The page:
The oxygen producing photosynthetic organisms found in water consist of eukaryote algae and prokaryote blue-green algae (also known as cyanobacteria). The green algae are complex organisms that range from single cells to larger plant-like kelp. In general, the green algae is beneficial in that it removes ammonia nitrogen from the water and produces vital oxygen used by other life forms.
There are other forms of eukarytoic algae: brown, yellow, and red. While not as common in freshwater as green algae, some of the other eukaryotic algae cause problems such as red algae (rhodophyta) that during blooms causes toxic red-tide in marine environments.
Most of our "algae" problems come from the prokarytoic blue-green algae. These organisms also known as cyanobacteria are able to fix nitrogen from the atmosphere or use nitrogen found in fertilizer runoff. What promotes blooms in most water bodies is high phosphate entering the system as this is usually the limiting nutrient. The cyanobacteria form blue green mats that rise to the surface during daylight hours. During bloom events the cyanobacteria cause pH swings where photosynthesis creates high pH during daylight hours and due to respiration of carbon dioxide during dark hours a drop in pH at night. While the green algae can do the same pH swing, they are usually not as likely to bloom unless sufficient nitrogen is present in addition to phosphate to create excessive growth.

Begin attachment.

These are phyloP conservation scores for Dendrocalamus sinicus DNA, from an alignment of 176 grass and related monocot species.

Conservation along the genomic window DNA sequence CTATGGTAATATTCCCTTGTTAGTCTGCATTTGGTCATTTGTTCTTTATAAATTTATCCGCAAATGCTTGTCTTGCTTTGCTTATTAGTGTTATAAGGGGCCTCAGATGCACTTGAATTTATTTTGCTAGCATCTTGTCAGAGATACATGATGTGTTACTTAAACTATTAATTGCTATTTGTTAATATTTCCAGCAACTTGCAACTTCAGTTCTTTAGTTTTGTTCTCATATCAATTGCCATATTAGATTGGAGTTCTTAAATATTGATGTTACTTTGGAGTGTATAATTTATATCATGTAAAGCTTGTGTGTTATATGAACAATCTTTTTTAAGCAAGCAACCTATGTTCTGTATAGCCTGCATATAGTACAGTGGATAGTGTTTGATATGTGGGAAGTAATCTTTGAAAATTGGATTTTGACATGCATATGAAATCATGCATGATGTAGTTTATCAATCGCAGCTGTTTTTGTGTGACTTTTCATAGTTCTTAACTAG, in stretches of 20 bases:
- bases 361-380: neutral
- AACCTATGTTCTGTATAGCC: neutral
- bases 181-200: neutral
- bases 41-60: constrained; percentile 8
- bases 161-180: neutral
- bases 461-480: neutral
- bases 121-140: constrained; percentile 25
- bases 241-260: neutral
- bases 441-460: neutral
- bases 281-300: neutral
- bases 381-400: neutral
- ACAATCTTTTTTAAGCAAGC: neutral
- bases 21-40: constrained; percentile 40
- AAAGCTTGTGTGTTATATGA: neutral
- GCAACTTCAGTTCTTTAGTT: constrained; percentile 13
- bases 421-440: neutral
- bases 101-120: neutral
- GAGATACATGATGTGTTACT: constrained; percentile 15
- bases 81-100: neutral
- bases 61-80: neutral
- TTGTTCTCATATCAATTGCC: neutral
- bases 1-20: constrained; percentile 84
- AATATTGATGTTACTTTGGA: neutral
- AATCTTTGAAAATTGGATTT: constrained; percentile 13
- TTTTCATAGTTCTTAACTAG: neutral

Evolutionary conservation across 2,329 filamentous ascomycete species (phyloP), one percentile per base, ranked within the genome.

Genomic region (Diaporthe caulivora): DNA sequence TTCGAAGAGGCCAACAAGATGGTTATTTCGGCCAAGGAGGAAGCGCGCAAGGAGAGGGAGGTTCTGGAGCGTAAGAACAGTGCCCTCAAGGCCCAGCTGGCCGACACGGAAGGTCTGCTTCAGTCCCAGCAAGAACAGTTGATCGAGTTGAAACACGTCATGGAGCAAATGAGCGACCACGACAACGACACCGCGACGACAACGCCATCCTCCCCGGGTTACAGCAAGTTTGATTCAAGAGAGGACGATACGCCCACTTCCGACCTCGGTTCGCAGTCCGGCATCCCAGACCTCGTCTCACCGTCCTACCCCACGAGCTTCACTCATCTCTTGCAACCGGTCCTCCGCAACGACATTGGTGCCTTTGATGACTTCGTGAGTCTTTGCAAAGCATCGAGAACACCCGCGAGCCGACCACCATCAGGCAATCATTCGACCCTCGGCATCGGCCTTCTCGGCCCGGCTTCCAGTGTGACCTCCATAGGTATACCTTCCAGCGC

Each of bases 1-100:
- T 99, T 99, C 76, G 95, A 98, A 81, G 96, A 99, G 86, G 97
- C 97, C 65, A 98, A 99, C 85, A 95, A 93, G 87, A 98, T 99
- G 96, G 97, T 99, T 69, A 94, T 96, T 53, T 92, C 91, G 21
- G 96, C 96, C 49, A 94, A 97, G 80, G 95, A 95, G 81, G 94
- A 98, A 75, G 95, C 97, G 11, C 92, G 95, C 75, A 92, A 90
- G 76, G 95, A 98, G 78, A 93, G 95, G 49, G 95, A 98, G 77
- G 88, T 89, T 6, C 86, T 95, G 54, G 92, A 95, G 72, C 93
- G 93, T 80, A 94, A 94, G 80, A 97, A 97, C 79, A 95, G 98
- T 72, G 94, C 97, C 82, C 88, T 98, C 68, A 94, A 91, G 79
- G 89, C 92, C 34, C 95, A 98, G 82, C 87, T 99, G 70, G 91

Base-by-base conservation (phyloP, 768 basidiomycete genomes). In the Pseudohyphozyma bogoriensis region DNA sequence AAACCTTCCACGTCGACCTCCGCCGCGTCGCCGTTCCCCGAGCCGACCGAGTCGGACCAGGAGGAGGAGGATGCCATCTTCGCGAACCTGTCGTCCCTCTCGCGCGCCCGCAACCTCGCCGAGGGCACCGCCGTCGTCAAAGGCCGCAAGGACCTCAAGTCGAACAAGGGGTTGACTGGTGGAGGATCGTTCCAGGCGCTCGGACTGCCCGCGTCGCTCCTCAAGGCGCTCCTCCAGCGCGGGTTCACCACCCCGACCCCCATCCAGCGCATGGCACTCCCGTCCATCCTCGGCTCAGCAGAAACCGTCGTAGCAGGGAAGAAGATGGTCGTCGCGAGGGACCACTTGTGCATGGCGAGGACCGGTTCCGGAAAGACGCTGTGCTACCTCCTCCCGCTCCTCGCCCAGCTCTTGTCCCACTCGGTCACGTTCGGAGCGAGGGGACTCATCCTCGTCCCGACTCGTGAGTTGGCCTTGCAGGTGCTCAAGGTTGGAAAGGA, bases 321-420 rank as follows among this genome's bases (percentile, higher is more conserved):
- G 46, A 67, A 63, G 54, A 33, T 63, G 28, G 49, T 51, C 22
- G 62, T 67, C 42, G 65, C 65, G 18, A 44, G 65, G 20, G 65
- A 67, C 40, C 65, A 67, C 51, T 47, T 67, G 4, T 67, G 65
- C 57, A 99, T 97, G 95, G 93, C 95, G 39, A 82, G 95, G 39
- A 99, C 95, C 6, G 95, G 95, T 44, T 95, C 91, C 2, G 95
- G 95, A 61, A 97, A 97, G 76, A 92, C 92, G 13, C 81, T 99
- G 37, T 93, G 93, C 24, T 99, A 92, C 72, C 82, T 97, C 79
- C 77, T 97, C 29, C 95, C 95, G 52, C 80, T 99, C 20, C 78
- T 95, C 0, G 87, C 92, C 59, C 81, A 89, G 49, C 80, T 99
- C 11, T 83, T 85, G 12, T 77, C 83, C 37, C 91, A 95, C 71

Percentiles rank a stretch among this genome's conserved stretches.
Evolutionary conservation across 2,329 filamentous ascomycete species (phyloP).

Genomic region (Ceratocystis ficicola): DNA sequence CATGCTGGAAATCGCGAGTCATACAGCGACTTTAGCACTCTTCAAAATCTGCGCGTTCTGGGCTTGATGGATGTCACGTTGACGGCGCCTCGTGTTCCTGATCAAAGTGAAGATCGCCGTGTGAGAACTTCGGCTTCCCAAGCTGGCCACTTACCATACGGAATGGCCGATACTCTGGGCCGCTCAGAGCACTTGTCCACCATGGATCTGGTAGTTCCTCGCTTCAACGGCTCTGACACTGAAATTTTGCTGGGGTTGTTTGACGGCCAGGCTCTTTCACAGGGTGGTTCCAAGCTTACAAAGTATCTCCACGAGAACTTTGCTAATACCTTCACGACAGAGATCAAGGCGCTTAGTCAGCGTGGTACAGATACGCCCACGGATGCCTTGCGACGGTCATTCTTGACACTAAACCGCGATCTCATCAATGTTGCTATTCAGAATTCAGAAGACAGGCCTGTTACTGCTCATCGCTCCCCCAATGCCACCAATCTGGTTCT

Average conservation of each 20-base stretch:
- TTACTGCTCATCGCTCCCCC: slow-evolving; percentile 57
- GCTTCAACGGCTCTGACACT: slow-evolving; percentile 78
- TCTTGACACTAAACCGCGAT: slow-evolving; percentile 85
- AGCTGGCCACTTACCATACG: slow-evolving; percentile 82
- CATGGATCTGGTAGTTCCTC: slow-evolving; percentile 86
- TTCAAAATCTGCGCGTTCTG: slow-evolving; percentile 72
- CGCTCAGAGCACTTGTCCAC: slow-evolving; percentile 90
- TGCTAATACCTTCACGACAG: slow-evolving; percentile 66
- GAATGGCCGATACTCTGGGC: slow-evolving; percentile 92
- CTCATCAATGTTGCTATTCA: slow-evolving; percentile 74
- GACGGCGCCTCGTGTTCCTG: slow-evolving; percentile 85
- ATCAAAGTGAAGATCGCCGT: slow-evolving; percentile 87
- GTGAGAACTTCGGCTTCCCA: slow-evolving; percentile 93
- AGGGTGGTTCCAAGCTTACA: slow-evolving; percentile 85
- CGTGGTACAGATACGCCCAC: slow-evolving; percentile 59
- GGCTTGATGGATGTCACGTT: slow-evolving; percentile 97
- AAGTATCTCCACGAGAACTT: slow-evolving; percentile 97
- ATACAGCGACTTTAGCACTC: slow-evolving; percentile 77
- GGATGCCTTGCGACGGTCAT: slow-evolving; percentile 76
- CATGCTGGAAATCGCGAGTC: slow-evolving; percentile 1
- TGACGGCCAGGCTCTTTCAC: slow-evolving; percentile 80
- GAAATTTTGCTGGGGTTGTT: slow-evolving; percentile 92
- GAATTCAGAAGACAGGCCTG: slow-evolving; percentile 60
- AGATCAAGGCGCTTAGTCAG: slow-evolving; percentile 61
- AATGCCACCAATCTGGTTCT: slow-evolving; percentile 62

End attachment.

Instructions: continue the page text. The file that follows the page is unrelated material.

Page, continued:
During summer months, cyanobacteria are often a nuisance due to their production of odors and bad tastes from MIB and Geosmin. When conditions promote a bloom, cyanobacteria can produce compounds that are toxic to neurons, cell membranes, and liver cells. As a group these toxins are termed - cyanotoxins. Recent research has revealed in addition to acute toxicity, cyanotoxins can lead to chronic problems including a link to ALS (Lou Gehrig's Disease).